A lost tape of lost voices, ignored until recently by investigators studying the emergency response on Sept. 11, shows that firefighters climbed far higher into the south tower than practically anyone had realized. At least two men reached the crash zone on the 78th floor, where they went to the aid of grievously injured people trapped in a sprawl of destruction.
Until the building's final minutes, one of the two firefighters, Battalion Chief Orio J. Palmer, was organizing the evacuation of people hurt by the plane's impact. He was accompanied by Fire Marshal Ronald P. Bucca. Both men died.
Only now, nearly a year after the attacks, are the efforts of Chief Palmer, Mr. Bucca and others becoming public. City fire officials simply delayed listening to a 78-minute tape that is the only known recording of firefighters inside the towers. The Fire Department has forbidden anyone to discuss the contents publicly on the ground that the tape might be evidence in the trial of Zacarias Moussaoui, the man accused of plotting with the hijackers.
According to four people who have heard it, the tape provides new, sharp and unforgettable images of the last minutes inside the trade center complex.
For months, senior officials believed that firefighters had gone no higher than about the 50th floor in each tower, well below most damage. The transmissions from Chief Palmer and others reveal a startling achievement: firefighters in the south tower actually reached a floor struck by the second hijacked airplane. Once they got there, they had a coherent plan for putting out the fires they could see and helping victims who survived.
About 14 or 15 minutes before the south tower collapsed, a group of people who had survived the plane's impact began their descent from the 78th floor. As they departed, Chief Palmer sent word to Chief Edward Geraghty that a group of 10 people, with a number of injuries, were heading to an elevator on the 41st floor. That elevator was the only one working after the plane hit. On its last trip down, however, the car became stuck in the shaft. Inside the elevator was a firefighter from Ladder 15, who reported that he was trying to break open the walls. It is not clear whether the group of 10 had reached that elevator before it left the 41st floor but those who listened to the tape said it was most unlikely that they had enough time to escape, by the elevator or by stairs.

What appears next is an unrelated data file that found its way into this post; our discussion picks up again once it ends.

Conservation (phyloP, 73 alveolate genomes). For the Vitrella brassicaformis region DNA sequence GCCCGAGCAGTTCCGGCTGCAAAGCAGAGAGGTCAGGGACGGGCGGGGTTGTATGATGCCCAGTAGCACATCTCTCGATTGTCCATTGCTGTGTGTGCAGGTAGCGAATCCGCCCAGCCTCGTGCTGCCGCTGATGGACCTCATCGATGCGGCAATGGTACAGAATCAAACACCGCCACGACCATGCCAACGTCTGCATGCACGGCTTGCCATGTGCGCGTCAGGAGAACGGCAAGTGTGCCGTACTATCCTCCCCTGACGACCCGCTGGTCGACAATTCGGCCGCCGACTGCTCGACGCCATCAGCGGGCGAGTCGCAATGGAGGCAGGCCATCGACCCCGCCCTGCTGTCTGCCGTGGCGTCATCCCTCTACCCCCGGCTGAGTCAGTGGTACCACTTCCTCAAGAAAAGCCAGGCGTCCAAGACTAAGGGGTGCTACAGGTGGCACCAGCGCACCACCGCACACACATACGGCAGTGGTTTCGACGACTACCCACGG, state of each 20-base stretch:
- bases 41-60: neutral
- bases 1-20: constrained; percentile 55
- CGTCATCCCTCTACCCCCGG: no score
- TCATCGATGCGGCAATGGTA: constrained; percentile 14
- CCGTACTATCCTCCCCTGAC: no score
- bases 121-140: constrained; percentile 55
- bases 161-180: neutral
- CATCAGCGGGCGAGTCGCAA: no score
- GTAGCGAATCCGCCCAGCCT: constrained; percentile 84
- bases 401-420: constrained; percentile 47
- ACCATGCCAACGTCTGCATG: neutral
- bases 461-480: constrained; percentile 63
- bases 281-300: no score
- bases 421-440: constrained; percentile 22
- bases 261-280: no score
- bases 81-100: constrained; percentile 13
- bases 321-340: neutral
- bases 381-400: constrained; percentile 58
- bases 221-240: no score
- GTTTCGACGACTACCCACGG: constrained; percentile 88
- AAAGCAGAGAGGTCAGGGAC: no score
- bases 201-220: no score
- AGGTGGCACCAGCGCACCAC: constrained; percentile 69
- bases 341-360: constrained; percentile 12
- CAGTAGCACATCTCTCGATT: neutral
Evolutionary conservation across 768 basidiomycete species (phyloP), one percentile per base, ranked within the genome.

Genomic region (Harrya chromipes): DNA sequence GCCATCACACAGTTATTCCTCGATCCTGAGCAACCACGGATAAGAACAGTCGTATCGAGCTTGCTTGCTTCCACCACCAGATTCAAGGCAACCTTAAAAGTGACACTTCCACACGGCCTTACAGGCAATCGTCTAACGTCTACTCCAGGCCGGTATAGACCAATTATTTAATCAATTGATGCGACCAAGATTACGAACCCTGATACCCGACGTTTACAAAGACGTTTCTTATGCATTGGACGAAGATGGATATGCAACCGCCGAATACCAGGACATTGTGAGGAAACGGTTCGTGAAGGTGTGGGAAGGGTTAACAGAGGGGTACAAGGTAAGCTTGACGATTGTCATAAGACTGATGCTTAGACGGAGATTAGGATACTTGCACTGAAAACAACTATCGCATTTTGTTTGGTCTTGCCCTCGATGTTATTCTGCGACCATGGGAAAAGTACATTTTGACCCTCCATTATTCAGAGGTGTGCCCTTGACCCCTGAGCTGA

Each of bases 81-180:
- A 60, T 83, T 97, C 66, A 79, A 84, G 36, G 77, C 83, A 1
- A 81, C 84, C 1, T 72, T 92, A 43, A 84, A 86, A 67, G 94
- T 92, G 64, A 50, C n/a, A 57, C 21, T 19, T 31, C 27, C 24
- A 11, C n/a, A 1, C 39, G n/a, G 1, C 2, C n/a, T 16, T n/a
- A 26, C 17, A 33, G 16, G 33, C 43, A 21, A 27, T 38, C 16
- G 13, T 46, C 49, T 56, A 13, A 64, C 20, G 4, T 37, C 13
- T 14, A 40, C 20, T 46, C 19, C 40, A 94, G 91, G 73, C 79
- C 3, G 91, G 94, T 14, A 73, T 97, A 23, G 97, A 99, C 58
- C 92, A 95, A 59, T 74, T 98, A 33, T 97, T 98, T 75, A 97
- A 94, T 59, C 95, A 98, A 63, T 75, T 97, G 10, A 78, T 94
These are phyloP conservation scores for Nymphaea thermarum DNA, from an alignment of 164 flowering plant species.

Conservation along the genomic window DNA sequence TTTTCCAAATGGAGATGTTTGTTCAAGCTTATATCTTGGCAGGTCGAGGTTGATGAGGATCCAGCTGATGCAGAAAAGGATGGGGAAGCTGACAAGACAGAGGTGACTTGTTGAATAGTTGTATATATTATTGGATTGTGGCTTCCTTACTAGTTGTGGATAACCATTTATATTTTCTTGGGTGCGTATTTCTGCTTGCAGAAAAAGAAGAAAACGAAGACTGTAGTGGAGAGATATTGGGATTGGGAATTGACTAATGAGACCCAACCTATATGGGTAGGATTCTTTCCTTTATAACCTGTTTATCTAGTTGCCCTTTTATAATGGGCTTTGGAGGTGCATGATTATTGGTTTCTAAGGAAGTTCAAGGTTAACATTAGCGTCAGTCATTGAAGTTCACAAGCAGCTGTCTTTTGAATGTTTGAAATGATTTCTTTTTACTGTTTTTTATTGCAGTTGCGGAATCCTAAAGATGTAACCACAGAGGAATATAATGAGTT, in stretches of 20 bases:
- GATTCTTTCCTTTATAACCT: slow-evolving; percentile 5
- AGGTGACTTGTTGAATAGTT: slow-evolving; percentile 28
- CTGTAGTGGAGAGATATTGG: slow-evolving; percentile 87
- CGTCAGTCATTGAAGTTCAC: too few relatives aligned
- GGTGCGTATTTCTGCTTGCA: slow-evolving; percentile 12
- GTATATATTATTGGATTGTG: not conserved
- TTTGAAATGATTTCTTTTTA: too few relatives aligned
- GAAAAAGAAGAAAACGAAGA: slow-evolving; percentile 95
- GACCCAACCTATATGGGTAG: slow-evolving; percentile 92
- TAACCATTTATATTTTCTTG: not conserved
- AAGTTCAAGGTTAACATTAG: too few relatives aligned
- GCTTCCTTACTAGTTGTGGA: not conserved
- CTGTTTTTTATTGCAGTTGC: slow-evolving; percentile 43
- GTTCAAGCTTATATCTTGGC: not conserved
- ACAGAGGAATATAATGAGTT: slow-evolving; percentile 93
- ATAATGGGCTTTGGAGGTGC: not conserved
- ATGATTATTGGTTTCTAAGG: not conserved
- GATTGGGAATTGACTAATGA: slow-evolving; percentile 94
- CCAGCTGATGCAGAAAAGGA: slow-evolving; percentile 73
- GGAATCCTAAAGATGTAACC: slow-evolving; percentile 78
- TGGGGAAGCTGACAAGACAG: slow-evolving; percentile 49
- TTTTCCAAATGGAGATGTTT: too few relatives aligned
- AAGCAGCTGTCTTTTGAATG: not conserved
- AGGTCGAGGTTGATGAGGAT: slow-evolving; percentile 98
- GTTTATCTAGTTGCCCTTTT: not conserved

Only a minute or two of the tape covers transmissions from the north tower; the rest are from the south tower. Senior officials said this suggested that the communications problems that plagued the Fire Department's response to the attack were caused not simply by equipment failures, but possibly also by misunderstandings over how certain radio gear was working.
On the tapes, the commander of operations in the south tower, Donald Burns, is heard repeatedly calling for additional companies, but many firefighters headed for that building became caught in traffic or became confused about which tower they should report to. As events developed, the inability to get more firefighters into the south tower may have spared some lives, officials said.
The tape was recovered months ago by staff members from the Port Authority of New York and New Jersey, although authority officials could not be precise about the time. In January or February, the Port Authority offered a copy of the tape to Fire Department officials, but they declined the offer.
The fire officials said they were not told at the time that the tape contained important information and did not want to sign a confidentiality agreement demanded by the Port Authority.
In early July, after The New York Times reported the existence of the tape and the fact that consultants studying the department's response to the attack had not listened to it, Mayor Michael R. Bloomberg announced that the fire investigators would immediately review it. A draft of the consultants' report does not take account of the tape's contents.